Using dead notes to keep time?

Discussion in 'Ask Anthony Wellington' started by Tupac, Feb 18, 2013.


  1. Tupac

    Tupac

    Joined:
    May 5, 2011
    Hi, I saw your video about the rhythm yardstick. For playing songs where most of the notes fall on unusual spots that aren't on the quarter notes or eighth notes, such as in a lot of African rhythms and 70s funk, I tend to place a dead note or two on the stronger spots to get me in time. For example (parenthesis are rests, x are dead notes):

    1 (e) x a (2) x an (a) x e (an) x 4 e an a

    Is this a good habit? Should I learn to play without as well?
  2. Ant Wellington

    Ant Wellington

    Joined:
    Jan 4, 2011
    Location:
    Maryland
    Hey Tu,

    The Yardstick can be used for any subdivision. It's just math. For 16th note triplets you would have 6 subdivision for every beat for a total of 24.

    peace,
    anthony
  3. Ant Wellington

    Ant Wellington

    Joined:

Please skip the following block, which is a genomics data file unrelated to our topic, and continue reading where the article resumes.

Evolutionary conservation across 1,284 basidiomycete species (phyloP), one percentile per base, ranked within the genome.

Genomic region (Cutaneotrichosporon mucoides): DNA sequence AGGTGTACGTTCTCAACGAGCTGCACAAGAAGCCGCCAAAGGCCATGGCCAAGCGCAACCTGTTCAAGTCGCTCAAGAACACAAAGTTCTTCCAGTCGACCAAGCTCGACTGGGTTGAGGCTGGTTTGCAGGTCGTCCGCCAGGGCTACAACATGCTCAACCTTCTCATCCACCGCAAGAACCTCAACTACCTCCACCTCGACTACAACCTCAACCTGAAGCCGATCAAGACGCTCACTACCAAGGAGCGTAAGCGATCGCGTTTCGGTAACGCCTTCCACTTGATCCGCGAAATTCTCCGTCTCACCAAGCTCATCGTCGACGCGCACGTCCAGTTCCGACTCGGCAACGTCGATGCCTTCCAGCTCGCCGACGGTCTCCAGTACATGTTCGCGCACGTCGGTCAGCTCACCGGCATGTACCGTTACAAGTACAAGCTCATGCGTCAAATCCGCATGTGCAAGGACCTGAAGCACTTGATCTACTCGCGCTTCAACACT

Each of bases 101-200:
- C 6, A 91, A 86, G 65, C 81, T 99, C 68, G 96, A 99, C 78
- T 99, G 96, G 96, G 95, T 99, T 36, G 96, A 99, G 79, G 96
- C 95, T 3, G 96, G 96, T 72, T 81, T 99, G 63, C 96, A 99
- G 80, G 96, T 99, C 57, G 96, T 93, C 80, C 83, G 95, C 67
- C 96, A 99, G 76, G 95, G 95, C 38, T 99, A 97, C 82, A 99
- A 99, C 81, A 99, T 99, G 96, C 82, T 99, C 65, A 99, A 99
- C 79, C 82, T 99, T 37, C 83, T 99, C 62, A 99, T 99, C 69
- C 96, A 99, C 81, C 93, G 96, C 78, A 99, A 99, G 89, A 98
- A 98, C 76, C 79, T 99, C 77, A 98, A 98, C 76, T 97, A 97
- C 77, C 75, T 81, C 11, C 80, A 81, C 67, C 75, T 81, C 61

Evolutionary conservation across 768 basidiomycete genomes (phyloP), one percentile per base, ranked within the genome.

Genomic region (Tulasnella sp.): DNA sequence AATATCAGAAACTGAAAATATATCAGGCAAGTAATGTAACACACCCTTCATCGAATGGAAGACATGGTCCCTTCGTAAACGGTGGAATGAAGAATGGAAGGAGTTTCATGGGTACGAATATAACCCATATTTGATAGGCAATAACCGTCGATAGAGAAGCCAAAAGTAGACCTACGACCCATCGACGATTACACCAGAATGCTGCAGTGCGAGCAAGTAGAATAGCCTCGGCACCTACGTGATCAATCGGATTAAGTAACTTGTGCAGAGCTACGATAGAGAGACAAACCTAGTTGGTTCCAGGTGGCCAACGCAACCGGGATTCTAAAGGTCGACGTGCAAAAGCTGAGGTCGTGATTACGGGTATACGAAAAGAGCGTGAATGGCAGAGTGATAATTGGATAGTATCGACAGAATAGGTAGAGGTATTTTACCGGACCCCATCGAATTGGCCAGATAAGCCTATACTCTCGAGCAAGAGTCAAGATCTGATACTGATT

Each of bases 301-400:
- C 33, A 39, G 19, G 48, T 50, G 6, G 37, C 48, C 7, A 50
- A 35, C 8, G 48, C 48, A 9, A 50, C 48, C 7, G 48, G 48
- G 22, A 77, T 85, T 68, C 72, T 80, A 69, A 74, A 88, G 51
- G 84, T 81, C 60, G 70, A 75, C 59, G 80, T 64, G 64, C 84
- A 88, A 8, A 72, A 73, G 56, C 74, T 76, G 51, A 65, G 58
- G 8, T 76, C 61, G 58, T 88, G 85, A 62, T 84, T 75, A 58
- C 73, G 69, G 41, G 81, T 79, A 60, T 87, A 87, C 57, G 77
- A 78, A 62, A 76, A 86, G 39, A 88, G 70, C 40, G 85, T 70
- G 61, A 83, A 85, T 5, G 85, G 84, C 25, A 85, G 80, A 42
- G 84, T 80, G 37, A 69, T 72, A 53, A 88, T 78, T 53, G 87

Jan 4, 2011
    Location:
    Maryland
    But in 4/4 time we 'generally' acknowledge the 4 subdivisions of 1 beat. So there is the 'downbeat' the 'e' of the beat, the 'upbeat' and the 'uh' of the beat.

    -aw
  4. Tupac

    Tupac

    Joined:
    May 5, 2011
    I don't mean in terms of counting it, I mean physically keeping in time. I find that I get thrown off if I don't place a dead note on a more "familiar" part on the yardstick, like the quarter notes or eighth note subdivisions.
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  6. Ant Wellington

    Ant Wellington

    Joined:
    Jan 4, 2011
    Location:
    Maryland
    I get what you're saying now. There are many players with the same issue. It's an execution problem. You really need

    Then it sounds like you just need to practice playing without that crutch. You need to be in control of every aspect of your playing. That calls for being able to turn on and off every thing that you do.

    peace,
    anthony

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